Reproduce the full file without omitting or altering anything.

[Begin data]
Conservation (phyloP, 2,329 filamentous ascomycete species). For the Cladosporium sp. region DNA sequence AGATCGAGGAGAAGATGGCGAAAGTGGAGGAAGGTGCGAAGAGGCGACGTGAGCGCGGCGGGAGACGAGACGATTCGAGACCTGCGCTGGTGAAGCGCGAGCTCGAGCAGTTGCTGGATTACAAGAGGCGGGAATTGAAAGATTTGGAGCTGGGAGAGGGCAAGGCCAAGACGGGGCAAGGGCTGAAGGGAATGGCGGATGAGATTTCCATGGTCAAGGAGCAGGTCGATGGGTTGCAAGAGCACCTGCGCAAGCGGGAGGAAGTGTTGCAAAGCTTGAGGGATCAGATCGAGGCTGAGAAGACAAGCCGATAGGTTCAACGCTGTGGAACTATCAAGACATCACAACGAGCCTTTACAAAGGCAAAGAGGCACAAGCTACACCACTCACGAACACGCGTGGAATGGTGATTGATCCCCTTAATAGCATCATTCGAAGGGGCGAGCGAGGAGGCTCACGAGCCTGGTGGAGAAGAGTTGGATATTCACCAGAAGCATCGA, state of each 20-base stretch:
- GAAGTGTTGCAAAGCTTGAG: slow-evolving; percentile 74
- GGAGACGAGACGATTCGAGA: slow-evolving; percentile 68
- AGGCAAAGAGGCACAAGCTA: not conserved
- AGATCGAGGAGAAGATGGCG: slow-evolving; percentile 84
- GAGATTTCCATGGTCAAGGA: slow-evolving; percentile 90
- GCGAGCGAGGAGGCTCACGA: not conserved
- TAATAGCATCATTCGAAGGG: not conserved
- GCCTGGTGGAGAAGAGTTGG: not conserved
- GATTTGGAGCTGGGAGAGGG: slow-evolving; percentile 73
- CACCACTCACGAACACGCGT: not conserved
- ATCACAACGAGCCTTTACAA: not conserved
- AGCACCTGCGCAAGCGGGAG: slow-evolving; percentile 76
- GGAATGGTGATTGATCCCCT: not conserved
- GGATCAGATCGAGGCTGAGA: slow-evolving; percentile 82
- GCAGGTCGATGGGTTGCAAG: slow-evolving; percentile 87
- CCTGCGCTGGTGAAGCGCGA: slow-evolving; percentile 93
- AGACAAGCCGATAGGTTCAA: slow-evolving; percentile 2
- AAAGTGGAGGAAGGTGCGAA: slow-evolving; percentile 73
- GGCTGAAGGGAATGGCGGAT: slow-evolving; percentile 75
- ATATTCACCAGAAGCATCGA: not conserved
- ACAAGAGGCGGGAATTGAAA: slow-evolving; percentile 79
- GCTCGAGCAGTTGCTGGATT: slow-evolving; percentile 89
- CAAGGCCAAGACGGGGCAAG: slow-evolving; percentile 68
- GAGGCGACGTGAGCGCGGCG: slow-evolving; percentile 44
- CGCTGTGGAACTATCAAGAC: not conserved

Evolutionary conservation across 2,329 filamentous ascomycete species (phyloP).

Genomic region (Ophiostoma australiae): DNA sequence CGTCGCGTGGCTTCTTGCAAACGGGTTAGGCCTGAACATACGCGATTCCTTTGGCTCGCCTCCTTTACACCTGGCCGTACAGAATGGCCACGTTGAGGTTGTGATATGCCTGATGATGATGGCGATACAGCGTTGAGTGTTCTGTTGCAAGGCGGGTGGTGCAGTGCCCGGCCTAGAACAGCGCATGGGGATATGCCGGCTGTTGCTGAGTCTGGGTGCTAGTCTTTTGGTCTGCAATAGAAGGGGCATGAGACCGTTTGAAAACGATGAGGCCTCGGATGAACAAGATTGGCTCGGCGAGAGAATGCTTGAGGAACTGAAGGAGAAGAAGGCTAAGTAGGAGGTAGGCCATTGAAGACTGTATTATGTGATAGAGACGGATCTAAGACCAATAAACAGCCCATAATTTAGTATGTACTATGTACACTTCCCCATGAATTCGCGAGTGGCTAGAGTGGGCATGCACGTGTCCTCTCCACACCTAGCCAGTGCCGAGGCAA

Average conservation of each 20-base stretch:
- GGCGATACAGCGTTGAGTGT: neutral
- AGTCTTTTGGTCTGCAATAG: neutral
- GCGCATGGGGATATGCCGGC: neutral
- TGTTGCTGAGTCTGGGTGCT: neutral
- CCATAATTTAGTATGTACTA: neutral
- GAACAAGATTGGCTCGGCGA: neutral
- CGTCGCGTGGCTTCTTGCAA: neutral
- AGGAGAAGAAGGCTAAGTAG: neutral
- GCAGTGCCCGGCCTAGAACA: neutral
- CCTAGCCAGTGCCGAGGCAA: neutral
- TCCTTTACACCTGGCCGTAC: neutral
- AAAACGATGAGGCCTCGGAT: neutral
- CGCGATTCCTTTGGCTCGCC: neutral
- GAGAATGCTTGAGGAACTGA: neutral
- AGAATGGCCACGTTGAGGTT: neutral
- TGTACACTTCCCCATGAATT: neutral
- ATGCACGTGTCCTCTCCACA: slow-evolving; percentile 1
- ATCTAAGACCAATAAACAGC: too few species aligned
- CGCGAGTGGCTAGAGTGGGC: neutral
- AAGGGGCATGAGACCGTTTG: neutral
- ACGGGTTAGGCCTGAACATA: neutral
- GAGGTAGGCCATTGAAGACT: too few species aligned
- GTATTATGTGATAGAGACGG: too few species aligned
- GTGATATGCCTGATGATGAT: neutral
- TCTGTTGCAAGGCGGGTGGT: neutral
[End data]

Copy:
Conservation (phyloP, 2,329 filamentous ascomycete species). For the Cladosporium sp. region DNA sequence AGATCGAGGAGAAGATGGCGAAAGTGGAGGAAGGTGCGAAGAGGCGACGTGAGCGCGGCGGGAGACGAGACGATTCGAGACCTGCGCTGGTGAAGCGCGAGCTCGAGCAGTTGCTGGATTACAAGAGGCGGGAATTGAAAGATTTGGAGCTGGGAGAGGGCAAGGCCAAGACGGGGCAAGGGCTGAAGGGAATGGCGGATGAGATTTCCATGGTCAAGGAGCAGGTCGATGGGTTGCAAGAGCACCTGCGCAAGCGGGAGGAAGTGTTGCAAAGCTTGAGGGATCAGATCGAGGCTGAGAAGACAAGCCGATAGGTTCAACGCTGTGGAACTATCAAGACATCACAACGAGCCTTTACAAAGGCAAAGAGGCACAAGCTACACCACTCACGAACACGCGTGGAATGGTGATTGATCCCCTTAATAGCATCATTCGAAGGGGCGAGCGAGGAGGCTCACGAGCCTGGTGGAGAAGAGTTGGATATTCACCAGAAGCATCGA, state of each 20-base stretch:
- GAAGTGTTGCAAAGCTTGAG: slow-evolving; percentile 74
- GGAGACGAGACGATTCGAGA: slow-evolving; percentile 68
- AGGCAAAGAGGCACAAGCTA: not conserved
- AGATCGAGGAGAAGATGGCG: slow-evolving; percentile 84
- GAGATTTCCATGGTCAAGGA: slow-evolving; percentile 90
- GCGAGCGAGGAGGCTCACGA: not conserved
- TAATAGCATCATTCGAAGGG: not conserved
- GCCTGGTGGAGAAGAGTTGG: not conserved
- GATTTGGAGCTGGGAGAGGG: slow-evolving; percentile 73
- CACCACTCACGAACACGCGT: not conserved
- ATCACAACGAGCCTTTACAA: not conserved
- AGCACCTGCGCAAGCGGGAG: slow-evolving; percentile 76
- GGAATGGTGATTGATCCCCT: not conserved
- GGATCAGATCGAGGCTGAGA: slow-evolving; percentile 82
- GCAGGTCGATGGGTTGCAAG: slow-evolving; percentile 87
- CCTGCGCTGGTGAAGCGCGA: slow-evolving; percentile 93
- AGACAAGCCGATAGGTTCAA: slow-evolving; percentile 2
- AAAGTGGAGGAAGGTGCGAA: slow-evolving; percentile 73
- GGCTGAAGGGAATGGCGGAT: slow-evolving; percentile 75
- ATATTCACCAGAAGCATCGA: not conserved
- ACAAGAGGCGGGAATTGAAA: slow-evolving; percentile 79
- GCTCGAGCAGTTGCTGGATT: slow-evolving; percentile 89
- CAAGGCCAAGACGGGGCAAG: slow-evolving; percentile 68
- GAGGCGACGTGAGCGCGGCG: slow-evolving; percentile 44
- CGCTGTGGAACTATCAAGAC: not conserved

Evolutionary conservation across 2,329 filamentous ascomycete species (phyloP).

Genomic region (Ophiostoma australiae): DNA sequence CGTCGCGTGGCTTCTTGCAAACGGGTTAGGCCTGAACATACGCGATTCCTTTGGCTCGCCTCCTTTACACCTGGCCGTACAGAATGGCCACGTTGAGGTTGTGATATGCCTGATGATGATGGCGATACAGCGTTGAGTGTTCTGTTGCAAGGCGGGTGGTGCAGTGCCCGGCCTAGAACAGCGCATGGGGATATGCCGGCTGTTGCTGAGTCTGGGTGCTAGTCTTTTGGTCTGCAATAGAAGGGGCATGAGACCGTTTGAAAACGATGAGGCCTCGGATGAACAAGATTGGCTCGGCGAGAGAATGCTTGAGGAACTGAAGGAGAAGAAGGCTAAGTAGGAGGTAGGCCATTGAAGACTGTATTATGTGATAGAGACGGATCTAAGACCAATAAACAGCCCATAATTTAGTATGTACTATGTACACTTCCCCATGAATTCGCGAGTGGCTAGAGTGGGCATGCACGTGTCCTCTCCACACCTAGCCAGTGCCGAGGCAA

Average conservation of each 20-base stretch:
- GGCGATACAGCGTTGAGTGT: neutral
- AGTCTTTTGGTCTGCAATAG: neutral
- GCGCATGGGGATATGCCGGC: neutral
- TGTTGCTGAGTCTGGGTGCT: neutral
- CCATAATTTAGTATGTACTA: neutral
- GAACAAGATTGGCTCGGCGA: neutral
- CGTCGCGTGGCTTCTTGCAA: neutral
- AGGAGAAGAAGGCTAAGTAG: neutral
- GCAGTGCCCGGCCTAGAACA: neutral
- CCTAGCCAGTGCCGAGGCAA: neutral
- TCCTTTACACCTGGCCGTAC: neutral
- AAAACGATGAGGCCTCGGAT: neutral
- CGCGATTCCTTTGGCTCGCC: neutral
- GAGAATGCTTGAGGAACTGA: neutral
- AGAATGGCCACGTTGAGGTT: neutral
- TGTACACTTCCCCATGAATT: neutral
- ATGCACGTGTCCTCTCCACA: slow-evolving; percentile 1
- ATCTAAGACCAATAAACAGC: too few species aligned
- CGCGAGTGGCTAGAGTGGGC: neutral
- AAGGGGCATGAGACCGTTTG: neutral
- ACGGGTTAGGCCTGAACATA: neutral
- GAGGTAGGCCATTGAAGACT: too few species aligned
- GTATTATGTGATAGAGACGG: too few species aligned
- GTGATATGCCTGATGATGAT: neutral
- TCTGTTGCAAGGCGGGTGGT: neutral